Graduate taxes, eh? There's a lot of talk in the press recently about Vince Cable's new baby, this graduation tax. What's more is that as a graduate myself, that word combined with "tax" immediately causes my eyes to squint in pessimistic disparagement, as I would imagine it does for many readers of this also. Yet, proponents of the policy say it could prove to be much "fairer" to graduates and help them out whilst maintaining the UK's position as one of the leading higher education countries in the world. Yeah, we're back in that position again, folks; the one where we don't know who to trust (getting familiar isn't it?) so let's have a look at this "graduate tax".

Firstly, one can't help feeling that this new proposal of Cable's is something which he has craftily shifted in to replace the Liberal Democrat's original pledge to abolish tuition fees. When the coalition government formed, it was obvious that this abolishment was going no where, so how do they meet the Tories in the middle? That's right, abolish the fees but replace them with another form of payment...which isn't really an abolishment is it? Money is still going from graduates' hands to universities', just in a more bureaucratic and, for many, expensive process.

Expensive. If you graduate and get a high paying job, let's say you become a surgeon, then you will pay more in graduate tax than someone who graduated but works in a lower paid profession. Surely, that's the be all and end all then? If it's more expensive why should we as graduates support such a thing? Well there are other things we have to take into account - the universities, and also how accessible university education is for people from all backgrounds including those from poorer sections of society.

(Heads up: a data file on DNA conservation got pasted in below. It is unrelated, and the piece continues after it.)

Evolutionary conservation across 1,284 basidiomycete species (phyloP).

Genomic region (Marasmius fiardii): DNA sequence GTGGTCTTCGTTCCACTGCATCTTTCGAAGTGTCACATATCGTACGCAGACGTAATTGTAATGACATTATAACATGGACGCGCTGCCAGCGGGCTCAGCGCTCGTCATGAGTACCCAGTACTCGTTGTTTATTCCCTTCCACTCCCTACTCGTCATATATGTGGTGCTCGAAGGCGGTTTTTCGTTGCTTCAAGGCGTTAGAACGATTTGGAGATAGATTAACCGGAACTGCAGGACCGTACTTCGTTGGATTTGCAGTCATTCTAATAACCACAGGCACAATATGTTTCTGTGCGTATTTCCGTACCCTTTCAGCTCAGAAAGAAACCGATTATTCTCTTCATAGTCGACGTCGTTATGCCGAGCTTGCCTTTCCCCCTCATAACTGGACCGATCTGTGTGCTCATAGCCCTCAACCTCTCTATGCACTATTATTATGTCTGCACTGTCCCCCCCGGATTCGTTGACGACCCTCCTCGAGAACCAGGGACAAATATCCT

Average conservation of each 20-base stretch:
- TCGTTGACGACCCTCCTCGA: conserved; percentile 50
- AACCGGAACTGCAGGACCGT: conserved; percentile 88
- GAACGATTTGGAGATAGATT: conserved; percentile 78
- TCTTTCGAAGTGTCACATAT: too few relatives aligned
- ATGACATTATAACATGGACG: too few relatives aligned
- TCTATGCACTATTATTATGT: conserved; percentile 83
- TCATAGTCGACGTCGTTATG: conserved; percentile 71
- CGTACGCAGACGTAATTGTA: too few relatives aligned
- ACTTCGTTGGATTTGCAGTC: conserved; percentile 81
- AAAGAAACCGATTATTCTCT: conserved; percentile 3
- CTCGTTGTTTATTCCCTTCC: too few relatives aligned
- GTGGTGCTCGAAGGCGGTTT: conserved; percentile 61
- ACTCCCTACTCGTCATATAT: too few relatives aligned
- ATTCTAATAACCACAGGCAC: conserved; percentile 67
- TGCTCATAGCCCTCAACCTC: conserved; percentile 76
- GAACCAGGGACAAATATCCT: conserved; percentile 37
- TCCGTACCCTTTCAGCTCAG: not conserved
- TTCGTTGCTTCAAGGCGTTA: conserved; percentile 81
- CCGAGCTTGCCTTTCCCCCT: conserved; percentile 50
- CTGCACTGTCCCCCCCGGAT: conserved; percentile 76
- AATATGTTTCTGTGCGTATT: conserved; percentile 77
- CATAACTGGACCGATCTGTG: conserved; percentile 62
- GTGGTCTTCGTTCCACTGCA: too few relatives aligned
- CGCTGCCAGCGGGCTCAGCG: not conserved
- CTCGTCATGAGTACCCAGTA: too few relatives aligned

As things stand, tuition fees are loaned to those seeking higher education by the taxpayer and, all being well, the students graduate and pay back that loan once they have some income. Basically, the government pays for your tuition and then once you have a job that pays over £15,000 per annum you gradually pay them back. Excellent! Except all is not always well... For a various multitude of different reasons not all loans end up being paid back and this costs the taxpayer quite a vast sum of money every year.

It also affects the universities, all of whom are really feeling the squeeze right now, and many experts say a lifting of the cap by £225 isn't going to solve much. Of course many conservatives are crying for the cap to be lifted altogether, which would certainly solve the universities' problems. However, if we're led to believe that fairness should be at the heart of these policies then that is not the way forward. It would make university available only for the upper classes or those willing to take out a gigantic loan. It would also mean that the university you went to was not only determined by your A level grades but also the size of your wallet, this is something we see happen in the States all the time and it hardly seems fair to me. Sure, there are scholarships for some who can't afford it but this fortune is only bestowed upon the top, the hyper intelligent, that will supremely benefit the universities.

So we have three options: one where the government pays for you and you pay them back (the current system), one where you simply pay the university whatever they ask (the American system) and one where you pay nothing to the university but pay the government in the form of tax once you are employed. Graduate tax could be the best option that meets in the middle with the aim of making higher education available to all those who want it whilst funding universities who are in dire need of the money. However, if it is going to be a considerable option then Clegg and Cable need to start forming it in stone. Currently, there is no or little information on how long graduates would be expected to pay this tax, exactly what percentage of ones income it would amount to and how much money will be fed back into the UK's universities. These figures need to be made public so that we can decide what the best option is.

For many it might seem a tragic scenario compared to the current one, or it may seem a much cheaper option. Would you like to see a graduate tax replace tuition fees?